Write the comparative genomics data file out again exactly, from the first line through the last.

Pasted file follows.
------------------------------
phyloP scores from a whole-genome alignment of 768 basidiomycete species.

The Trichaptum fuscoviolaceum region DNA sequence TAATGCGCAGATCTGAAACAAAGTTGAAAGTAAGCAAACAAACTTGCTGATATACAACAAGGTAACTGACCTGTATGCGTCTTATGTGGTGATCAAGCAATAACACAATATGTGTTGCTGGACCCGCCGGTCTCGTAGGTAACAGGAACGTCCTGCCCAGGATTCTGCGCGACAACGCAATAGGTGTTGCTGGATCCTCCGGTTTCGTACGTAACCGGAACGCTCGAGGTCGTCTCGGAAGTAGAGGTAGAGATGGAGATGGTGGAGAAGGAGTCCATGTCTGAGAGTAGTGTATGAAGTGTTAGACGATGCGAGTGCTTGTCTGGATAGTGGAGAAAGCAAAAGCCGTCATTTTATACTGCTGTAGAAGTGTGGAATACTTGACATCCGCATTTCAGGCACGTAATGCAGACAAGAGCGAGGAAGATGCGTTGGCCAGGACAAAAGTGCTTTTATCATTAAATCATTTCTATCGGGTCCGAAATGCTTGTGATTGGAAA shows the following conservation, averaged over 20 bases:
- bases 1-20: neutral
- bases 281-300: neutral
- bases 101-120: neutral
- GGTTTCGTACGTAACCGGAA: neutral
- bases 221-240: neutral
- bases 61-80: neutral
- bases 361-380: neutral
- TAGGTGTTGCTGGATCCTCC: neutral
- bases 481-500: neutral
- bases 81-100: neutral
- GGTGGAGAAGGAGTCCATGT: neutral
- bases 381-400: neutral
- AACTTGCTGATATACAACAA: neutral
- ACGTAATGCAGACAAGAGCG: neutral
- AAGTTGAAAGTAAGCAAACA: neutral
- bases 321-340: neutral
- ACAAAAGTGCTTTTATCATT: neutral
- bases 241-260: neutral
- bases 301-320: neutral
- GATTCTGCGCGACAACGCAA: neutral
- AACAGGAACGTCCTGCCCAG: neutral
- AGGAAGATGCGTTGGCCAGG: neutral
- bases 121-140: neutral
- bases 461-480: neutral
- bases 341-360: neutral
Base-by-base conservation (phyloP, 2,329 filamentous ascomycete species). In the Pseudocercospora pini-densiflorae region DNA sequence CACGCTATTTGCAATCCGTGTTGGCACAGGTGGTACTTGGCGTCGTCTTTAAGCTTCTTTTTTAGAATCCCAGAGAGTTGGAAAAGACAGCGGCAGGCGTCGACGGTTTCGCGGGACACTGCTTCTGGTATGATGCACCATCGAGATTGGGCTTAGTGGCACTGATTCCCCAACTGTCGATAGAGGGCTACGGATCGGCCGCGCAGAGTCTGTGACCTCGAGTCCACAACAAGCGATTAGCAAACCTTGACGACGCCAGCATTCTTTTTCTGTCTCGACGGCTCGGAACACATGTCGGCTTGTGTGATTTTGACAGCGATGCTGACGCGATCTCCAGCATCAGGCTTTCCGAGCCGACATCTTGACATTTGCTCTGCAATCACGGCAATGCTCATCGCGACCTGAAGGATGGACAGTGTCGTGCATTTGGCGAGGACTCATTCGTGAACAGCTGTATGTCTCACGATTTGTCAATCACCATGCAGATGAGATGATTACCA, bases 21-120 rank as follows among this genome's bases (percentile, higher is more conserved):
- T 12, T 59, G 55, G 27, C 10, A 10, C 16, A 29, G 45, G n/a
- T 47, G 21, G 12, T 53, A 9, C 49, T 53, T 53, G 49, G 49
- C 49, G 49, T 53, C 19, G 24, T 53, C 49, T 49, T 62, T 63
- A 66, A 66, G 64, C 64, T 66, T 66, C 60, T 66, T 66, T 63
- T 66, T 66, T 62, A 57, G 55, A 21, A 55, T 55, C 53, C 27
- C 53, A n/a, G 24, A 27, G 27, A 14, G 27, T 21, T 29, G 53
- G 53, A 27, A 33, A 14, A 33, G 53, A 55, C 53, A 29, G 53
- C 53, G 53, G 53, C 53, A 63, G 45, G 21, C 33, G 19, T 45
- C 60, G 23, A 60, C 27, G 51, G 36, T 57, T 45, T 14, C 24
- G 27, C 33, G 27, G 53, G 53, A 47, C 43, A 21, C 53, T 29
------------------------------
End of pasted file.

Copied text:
phyloP scores from a whole-genome alignment of 768 basidiomycete species.

The Trichaptum fuscoviolaceum region DNA sequence TAATGCGCAGATCTGAAACAAAGTTGAAAGTAAGCAAACAAACTTGCTGATATACAACAAGGTAACTGACCTGTATGCGTCTTATGTGGTGATCAAGCAATAACACAATATGTGTTGCTGGACCCGCCGGTCTCGTAGGTAACAGGAACGTCCTGCCCAGGATTCTGCGCGACAACGCAATAGGTGTTGCTGGATCCTCCGGTTTCGTACGTAACCGGAACGCTCGAGGTCGTCTCGGAAGTAGAGGTAGAGATGGAGATGGTGGAGAAGGAGTCCATGTCTGAGAGTAGTGTATGAAGTGTTAGACGATGCGAGTGCTTGTCTGGATAGTGGAGAAAGCAAAAGCCGTCATTTTATACTGCTGTAGAAGTGTGGAATACTTGACATCCGCATTTCAGGCACGTAATGCAGACAAGAGCGAGGAAGATGCGTTGGCCAGGACAAAAGTGCTTTTATCATTAAATCATTTCTATCGGGTCCGAAATGCTTGTGATTGGAAA shows the following conservation, averaged over 20 bases:
- bases 1-20: neutral
- bases 281-300: neutral
- bases 101-120: neutral
- GGTTTCGTACGTAACCGGAA: neutral
- bases 221-240: neutral
- bases 61-80: neutral
- bases 361-380: neutral
- TAGGTGTTGCTGGATCCTCC: neutral
- bases 481-500: neutral
- bases 81-100: neutral
- GGTGGAGAAGGAGTCCATGT: neutral
- bases 381-400: neutral
- AACTTGCTGATATACAACAA: neutral
- ACGTAATGCAGACAAGAGCG: neutral
- AAGTTGAAAGTAAGCAAACA: neutral
- bases 321-340: neutral
- ACAAAAGTGCTTTTATCATT: neutral
- bases 241-260: neutral
- bases 301-320: neutral
- GATTCTGCGCGACAACGCAA: neutral
- AACAGGAACGTCCTGCCCAG: neutral
- AGGAAGATGCGTTGGCCAGG: neutral
- bases 121-140: neutral
- bases 461-480: neutral
- bases 341-360: neutral
Base-by-base conservation (phyloP, 2,329 filamentous ascomycete species). In the Pseudocercospora pini-densiflorae region DNA sequence CACGCTATTTGCAATCCGTGTTGGCACAGGTGGTACTTGGCGTCGTCTTTAAGCTTCTTTTTTAGAATCCCAGAGAGTTGGAAAAGACAGCGGCAGGCGTCGACGGTTTCGCGGGACACTGCTTCTGGTATGATGCACCATCGAGATTGGGCTTAGTGGCACTGATTCCCCAACTGTCGATAGAGGGCTACGGATCGGCCGCGCAGAGTCTGTGACCTCGAGTCCACAACAAGCGATTAGCAAACCTTGACGACGCCAGCATTCTTTTTCTGTCTCGACGGCTCGGAACACATGTCGGCTTGTGTGATTTTGACAGCGATGCTGACGCGATCTCCAGCATCAGGCTTTCCGAGCCGACATCTTGACATTTGCTCTGCAATCACGGCAATGCTCATCGCGACCTGAAGGATGGACAGTGTCGTGCATTTGGCGAGGACTCATTCGTGAACAGCTGTATGTCTCACGATTTGTCAATCACCATGCAGATGAGATGATTACCA, bases 21-120 rank as follows among this genome's bases (percentile, higher is more conserved):
- T 12, T 59, G 55, G 27, C 10, A 10, C 16, A 29, G 45, G n/a
- T 47, G 21, G 12, T 53, A 9, C 49, T 53, T 53, G 49, G 49
- C 49, G 49, T 53, C 19, G 24, T 53, C 49, T 49, T 62, T 63
- A 66, A 66, G 64, C 64, T 66, T 66, C 60, T 66, T 66, T 63
- T 66, T 66, T 62, A 57, G 55, A 21, A 55, T 55, C 53, C 27
- C 53, A n/a, G 24, A 27, G 27, A 14, G 27, T 21, T 29, G 53
- G 53, A 27, A 33, A 14, A 33, G 53, A 55, C 53, A 29, G 53
- C 53, G 53, G 53, C 53, A 63, G 45, G 21, C 33, G 19, T 45
- C 60, G 23, A 60, C 27, G 51, G 36, T 57, T 45, T 14, C 24
- G 27, C 33, G 27, G 53, G 53, A 47, C 43, A 21, C 53, T 29